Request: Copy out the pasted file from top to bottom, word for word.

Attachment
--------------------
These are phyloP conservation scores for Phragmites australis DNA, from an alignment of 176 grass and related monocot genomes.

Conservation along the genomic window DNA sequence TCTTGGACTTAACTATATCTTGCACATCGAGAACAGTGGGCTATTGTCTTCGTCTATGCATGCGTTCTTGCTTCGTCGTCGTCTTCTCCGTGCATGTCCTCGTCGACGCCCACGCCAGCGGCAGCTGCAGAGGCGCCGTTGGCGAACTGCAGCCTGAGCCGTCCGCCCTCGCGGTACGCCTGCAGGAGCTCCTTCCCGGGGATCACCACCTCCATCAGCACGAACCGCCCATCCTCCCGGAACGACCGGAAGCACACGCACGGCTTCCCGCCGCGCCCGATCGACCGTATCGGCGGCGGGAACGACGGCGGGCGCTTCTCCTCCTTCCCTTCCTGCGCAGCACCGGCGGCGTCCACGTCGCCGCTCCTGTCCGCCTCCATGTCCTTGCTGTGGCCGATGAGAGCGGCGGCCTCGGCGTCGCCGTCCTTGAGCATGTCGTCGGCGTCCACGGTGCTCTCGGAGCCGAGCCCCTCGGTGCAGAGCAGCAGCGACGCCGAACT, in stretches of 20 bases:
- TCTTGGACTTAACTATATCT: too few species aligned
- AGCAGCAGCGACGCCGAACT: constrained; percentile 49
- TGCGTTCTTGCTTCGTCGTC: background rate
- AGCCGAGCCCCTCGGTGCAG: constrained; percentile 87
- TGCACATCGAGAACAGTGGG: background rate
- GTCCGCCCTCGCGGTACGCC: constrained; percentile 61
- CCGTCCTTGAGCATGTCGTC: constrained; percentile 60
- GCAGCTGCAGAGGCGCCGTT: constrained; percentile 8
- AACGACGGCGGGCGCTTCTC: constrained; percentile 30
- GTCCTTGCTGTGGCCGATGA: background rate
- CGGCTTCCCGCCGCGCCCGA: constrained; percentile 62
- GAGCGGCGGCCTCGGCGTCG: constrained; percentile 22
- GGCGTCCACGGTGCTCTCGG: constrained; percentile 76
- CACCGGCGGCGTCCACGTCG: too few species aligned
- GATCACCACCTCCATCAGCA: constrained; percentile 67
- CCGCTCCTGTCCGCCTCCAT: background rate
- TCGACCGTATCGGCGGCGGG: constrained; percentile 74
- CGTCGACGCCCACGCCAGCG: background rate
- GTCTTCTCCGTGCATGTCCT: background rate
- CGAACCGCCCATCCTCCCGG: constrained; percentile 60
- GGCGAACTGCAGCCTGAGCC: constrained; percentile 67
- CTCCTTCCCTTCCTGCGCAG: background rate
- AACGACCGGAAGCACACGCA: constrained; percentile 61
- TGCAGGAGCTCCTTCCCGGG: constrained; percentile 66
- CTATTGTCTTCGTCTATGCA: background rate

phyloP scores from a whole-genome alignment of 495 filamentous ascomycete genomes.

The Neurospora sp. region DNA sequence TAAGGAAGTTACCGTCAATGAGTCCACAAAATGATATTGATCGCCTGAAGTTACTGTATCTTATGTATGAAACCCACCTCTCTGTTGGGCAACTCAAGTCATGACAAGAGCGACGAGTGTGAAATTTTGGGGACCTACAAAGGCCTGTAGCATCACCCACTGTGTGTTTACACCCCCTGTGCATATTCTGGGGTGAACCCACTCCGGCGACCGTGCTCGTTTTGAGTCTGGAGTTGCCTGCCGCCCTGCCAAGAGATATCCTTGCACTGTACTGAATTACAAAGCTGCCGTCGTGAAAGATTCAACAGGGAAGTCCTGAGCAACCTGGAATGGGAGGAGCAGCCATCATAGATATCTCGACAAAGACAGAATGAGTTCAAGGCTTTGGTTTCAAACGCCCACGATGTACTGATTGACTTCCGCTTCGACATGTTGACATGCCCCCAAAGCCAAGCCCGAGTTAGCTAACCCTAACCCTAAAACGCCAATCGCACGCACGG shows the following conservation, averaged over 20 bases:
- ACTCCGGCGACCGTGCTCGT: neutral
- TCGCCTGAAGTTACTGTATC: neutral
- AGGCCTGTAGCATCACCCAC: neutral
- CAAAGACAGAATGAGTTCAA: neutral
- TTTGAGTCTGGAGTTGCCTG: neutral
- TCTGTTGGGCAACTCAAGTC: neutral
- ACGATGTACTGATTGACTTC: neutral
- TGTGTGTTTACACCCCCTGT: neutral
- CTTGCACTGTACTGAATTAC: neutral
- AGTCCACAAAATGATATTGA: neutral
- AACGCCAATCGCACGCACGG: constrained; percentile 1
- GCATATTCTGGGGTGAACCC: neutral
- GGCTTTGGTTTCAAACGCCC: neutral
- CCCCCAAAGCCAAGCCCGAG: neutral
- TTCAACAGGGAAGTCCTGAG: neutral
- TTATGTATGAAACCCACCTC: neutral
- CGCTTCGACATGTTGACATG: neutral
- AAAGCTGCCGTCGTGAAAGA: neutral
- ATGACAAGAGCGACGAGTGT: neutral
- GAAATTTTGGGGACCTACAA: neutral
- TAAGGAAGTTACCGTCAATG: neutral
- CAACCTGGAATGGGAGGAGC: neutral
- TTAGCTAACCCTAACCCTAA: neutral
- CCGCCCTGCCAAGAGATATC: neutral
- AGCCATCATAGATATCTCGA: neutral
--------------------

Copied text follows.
These are phyloP conservation scores for Phragmites australis DNA, from an alignment of 176 grass and related monocot genomes.

Conservation along the genomic window DNA sequence TCTTGGACTTAACTATATCTTGCACATCGAGAACAGTGGGCTATTGTCTTCGTCTATGCATGCGTTCTTGCTTCGTCGTCGTCTTCTCCGTGCATGTCCTCGTCGACGCCCACGCCAGCGGCAGCTGCAGAGGCGCCGTTGGCGAACTGCAGCCTGAGCCGTCCGCCCTCGCGGTACGCCTGCAGGAGCTCCTTCCCGGGGATCACCACCTCCATCAGCACGAACCGCCCATCCTCCCGGAACGACCGGAAGCACACGCACGGCTTCCCGCCGCGCCCGATCGACCGTATCGGCGGCGGGAACGACGGCGGGCGCTTCTCCTCCTTCCCTTCCTGCGCAGCACCGGCGGCGTCCACGTCGCCGCTCCTGTCCGCCTCCATGTCCTTGCTGTGGCCGATGAGAGCGGCGGCCTCGGCGTCGCCGTCCTTGAGCATGTCGTCGGCGTCCACGGTGCTCTCGGAGCCGAGCCCCTCGGTGCAGAGCAGCAGCGACGCCGAACT, in stretches of 20 bases:
- TCTTGGACTTAACTATATCT: too few species aligned
- AGCAGCAGCGACGCCGAACT: constrained; percentile 49
- TGCGTTCTTGCTTCGTCGTC: background rate
- AGCCGAGCCCCTCGGTGCAG: constrained; percentile 87
- TGCACATCGAGAACAGTGGG: background rate
- GTCCGCCCTCGCGGTACGCC: constrained; percentile 61
- CCGTCCTTGAGCATGTCGTC: constrained; percentile 60
- GCAGCTGCAGAGGCGCCGTT: constrained; percentile 8
- AACGACGGCGGGCGCTTCTC: constrained; percentile 30
- GTCCTTGCTGTGGCCGATGA: background rate
- CGGCTTCCCGCCGCGCCCGA: constrained; percentile 62
- GAGCGGCGGCCTCGGCGTCG: constrained; percentile 22
- GGCGTCCACGGTGCTCTCGG: constrained; percentile 76
- CACCGGCGGCGTCCACGTCG: too few species aligned
- GATCACCACCTCCATCAGCA: constrained; percentile 67
- CCGCTCCTGTCCGCCTCCAT: background rate
- TCGACCGTATCGGCGGCGGG: constrained; percentile 74
- CGTCGACGCCCACGCCAGCG: background rate
- GTCTTCTCCGTGCATGTCCT: background rate
- CGAACCGCCCATCCTCCCGG: constrained; percentile 60
- GGCGAACTGCAGCCTGAGCC: constrained; percentile 67
- CTCCTTCCCTTCCTGCGCAG: background rate
- AACGACCGGAAGCACACGCA: constrained; percentile 61
- TGCAGGAGCTCCTTCCCGGG: constrained; percentile 66
- CTATTGTCTTCGTCTATGCA: background rate

phyloP scores from a whole-genome alignment of 495 filamentous ascomycete genomes.

The Neurospora sp. region DNA sequence TAAGGAAGTTACCGTCAATGAGTCCACAAAATGATATTGATCGCCTGAAGTTACTGTATCTTATGTATGAAACCCACCTCTCTGTTGGGCAACTCAAGTCATGACAAGAGCGACGAGTGTGAAATTTTGGGGACCTACAAAGGCCTGTAGCATCACCCACTGTGTGTTTACACCCCCTGTGCATATTCTGGGGTGAACCCACTCCGGCGACCGTGCTCGTTTTGAGTCTGGAGTTGCCTGCCGCCCTGCCAAGAGATATCCTTGCACTGTACTGAATTACAAAGCTGCCGTCGTGAAAGATTCAACAGGGAAGTCCTGAGCAACCTGGAATGGGAGGAGCAGCCATCATAGATATCTCGACAAAGACAGAATGAGTTCAAGGCTTTGGTTTCAAACGCCCACGATGTACTGATTGACTTCCGCTTCGACATGTTGACATGCCCCCAAAGCCAAGCCCGAGTTAGCTAACCCTAACCCTAAAACGCCAATCGCACGCACGG shows the following conservation, averaged over 20 bases:
- ACTCCGGCGACCGTGCTCGT: neutral
- TCGCCTGAAGTTACTGTATC: neutral
- AGGCCTGTAGCATCACCCAC: neutral
- CAAAGACAGAATGAGTTCAA: neutral
- TTTGAGTCTGGAGTTGCCTG: neutral
- TCTGTTGGGCAACTCAAGTC: neutral
- ACGATGTACTGATTGACTTC: neutral
- TGTGTGTTTACACCCCCTGT: neutral
- CTTGCACTGTACTGAATTAC: neutral
- AGTCCACAAAATGATATTGA: neutral
- AACGCCAATCGCACGCACGG: constrained; percentile 1
- GCATATTCTGGGGTGAACCC: neutral
- GGCTTTGGTTTCAAACGCCC: neutral
- CCCCCAAAGCCAAGCCCGAG: neutral
- TTCAACAGGGAAGTCCTGAG: neutral
- TTATGTATGAAACCCACCTC: neutral
- CGCTTCGACATGTTGACATG: neutral
- AAAGCTGCCGTCGTGAAAGA: neutral
- ATGACAAGAGCGACGAGTGT: neutral
- GAAATTTTGGGGACCTACAA: neutral
- TAAGGAAGTTACCGTCAATG: neutral
- CAACCTGGAATGGGAGGAGC: neutral
- TTAGCTAACCCTAACCCTAA: neutral
- CCGCCCTGCCAAGAGATATC: neutral
- AGCCATCATAGATATCTCGA: neutral